I struggle with anxiety and OCD – and not because an online quiz told me. I was diagnosed as a young adult, but have fought this battle for as long as I can remember.
BAM! How’s that for an opener?
I was always super self-conscious about admitting to other people that I dealt with these things because I was afraid of what they would think. That it would make me less of a person and more of a statistic –
“Oh my god, what will they think?”
“Will I still be allowed to do certain things?”
“Does it make me a bad mom, wife, daughter, sister, friend?”
Sometimes those thoughts are still my elephant in the room. For the longest time I hid it all from the world and the people I trusted and loved. Since I had been hurt before by some of those same people who made comments or dismissed how I felt, my confidence was shattered for years.
The words “mental illness” were bullied – so I bundled up my seemingly irrational fears and obsessions and sadness and hid.
It wasn’t until the last five years of my life that I really found my voice. I came out to more people about what I had been dealing and continue to deal with. I am still very guarded with myself. It’s not easy to open up the most vulnerable parts of your mind to others, but I have. I let it be known and I have people I can talk to.
Now, it’s just another path I walk. Sometimes it’s flat pavement and sometimes it’s mountains.
But let me be real – the stigma surrounding mental illness is very real and it’s still out there in so many ways. So I say, not-so-politely, screw the stigma.
Be you. Be brave. It’s okay to talk about it.
I want you, as my readers, to know this about me because these things are part of who I am, and I think it’s important to talk about. It has taken years for me to reach a place where I will put myself out there in all of my messy-glory.
If I think it may help even one person, I’ll continue sharing my stories until my voice goes out.
For me – living with anxiety is like living with this hyper awareness of everything, and OCD is constantly obsessing over how I can keep control of it all.
It’s exhausting. My mind runs so fast sometimes that I can’t keep up.
Panic attacks are a storm that will come out of nowhere. It’s like I become a balloon in a hurricane and I’m tossed back and forth – completely out of control, and all I need is for one thing, one person, one thought to hold onto me so that I can stop.
My mind is never quiet. Sometimes, every nerve ending is overloaded and sounds and lights are more intense than they were just a few hours ago.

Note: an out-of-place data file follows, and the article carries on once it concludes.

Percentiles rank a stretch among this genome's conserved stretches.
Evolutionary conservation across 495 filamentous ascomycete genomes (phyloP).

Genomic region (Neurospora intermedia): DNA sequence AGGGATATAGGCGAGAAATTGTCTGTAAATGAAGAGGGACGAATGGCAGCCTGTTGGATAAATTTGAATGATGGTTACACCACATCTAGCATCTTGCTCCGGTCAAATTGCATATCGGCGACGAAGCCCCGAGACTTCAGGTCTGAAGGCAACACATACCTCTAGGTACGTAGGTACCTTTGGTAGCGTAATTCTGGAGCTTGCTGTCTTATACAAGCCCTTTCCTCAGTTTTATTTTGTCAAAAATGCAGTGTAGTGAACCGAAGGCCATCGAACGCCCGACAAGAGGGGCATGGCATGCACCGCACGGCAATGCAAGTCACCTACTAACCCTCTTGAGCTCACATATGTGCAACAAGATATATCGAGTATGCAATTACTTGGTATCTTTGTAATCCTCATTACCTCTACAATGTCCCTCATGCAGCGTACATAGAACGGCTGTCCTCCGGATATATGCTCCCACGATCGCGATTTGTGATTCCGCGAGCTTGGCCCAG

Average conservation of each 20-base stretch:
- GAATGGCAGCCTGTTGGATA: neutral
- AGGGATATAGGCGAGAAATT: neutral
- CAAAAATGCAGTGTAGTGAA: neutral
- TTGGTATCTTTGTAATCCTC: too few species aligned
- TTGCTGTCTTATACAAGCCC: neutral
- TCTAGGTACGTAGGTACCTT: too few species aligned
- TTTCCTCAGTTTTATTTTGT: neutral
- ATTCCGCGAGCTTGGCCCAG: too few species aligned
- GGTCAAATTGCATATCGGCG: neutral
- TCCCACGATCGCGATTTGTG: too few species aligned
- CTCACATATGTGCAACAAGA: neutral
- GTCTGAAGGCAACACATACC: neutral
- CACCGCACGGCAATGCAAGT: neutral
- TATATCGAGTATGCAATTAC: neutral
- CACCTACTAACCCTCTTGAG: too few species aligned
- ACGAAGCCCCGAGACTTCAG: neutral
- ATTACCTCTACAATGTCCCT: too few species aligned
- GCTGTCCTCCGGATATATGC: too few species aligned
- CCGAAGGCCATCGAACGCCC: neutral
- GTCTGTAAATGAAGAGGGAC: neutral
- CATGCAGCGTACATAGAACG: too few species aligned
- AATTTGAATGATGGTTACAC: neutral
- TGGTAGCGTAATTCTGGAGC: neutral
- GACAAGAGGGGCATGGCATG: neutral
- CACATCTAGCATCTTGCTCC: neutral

Dealing with a mental illness of any kind is a tough business to try and understand – but there are people who do. We exist, and we are here to listen and support.
There are a lot of amazing resources out there that talk about what things look and feel like – but please trust me when I say that they’re different for everyone. EVERYONE. There are common threads, but everyone’s mind is different. The best thing we can do is to support and ask questions.
Ask questions. Ask someone what they need. Ask someone if they feel safe. Just ask.
Don’t judge someone else’s struggle because it doesn’t match what you’ve read about or even what you may have dealt with. We can only ever speak for ourselves, but that doesn’t mean we shouldn’t speak at all.
I feel comfortable talking about my journey now. I’ve learned a lot along the way. For the most part, I have learned my own triggers and how to calm my breathing and my mind so that I can bounce back with minimal damage to my mascara. But there are still times when my world is spinning so fast I can’t get my feet on the ground and all hell breaks loose.
We are all existing on this beautiful planet together, and the best thing we can do is help each other out and put ourselves in someone else’s shoes. Fair warning – walking in these shoes can be like running a marathon in a pair of knock-off Jimmy Choo’s. Not that I’ve tried that, because mama don’t run.
Really, I want this post to generate acceptance and understanding for those who go through any of these things.
My hope with this post is that by laying it out there, someone else will see that and give themselves a moment – one singular moment to feel loved and understood. Because you, my lovely, are not alone.
If you, or someone you know is struggling, share this, you never know when it will save a life. Suicide Prevention Hotline 1-800-273-TALK (8255).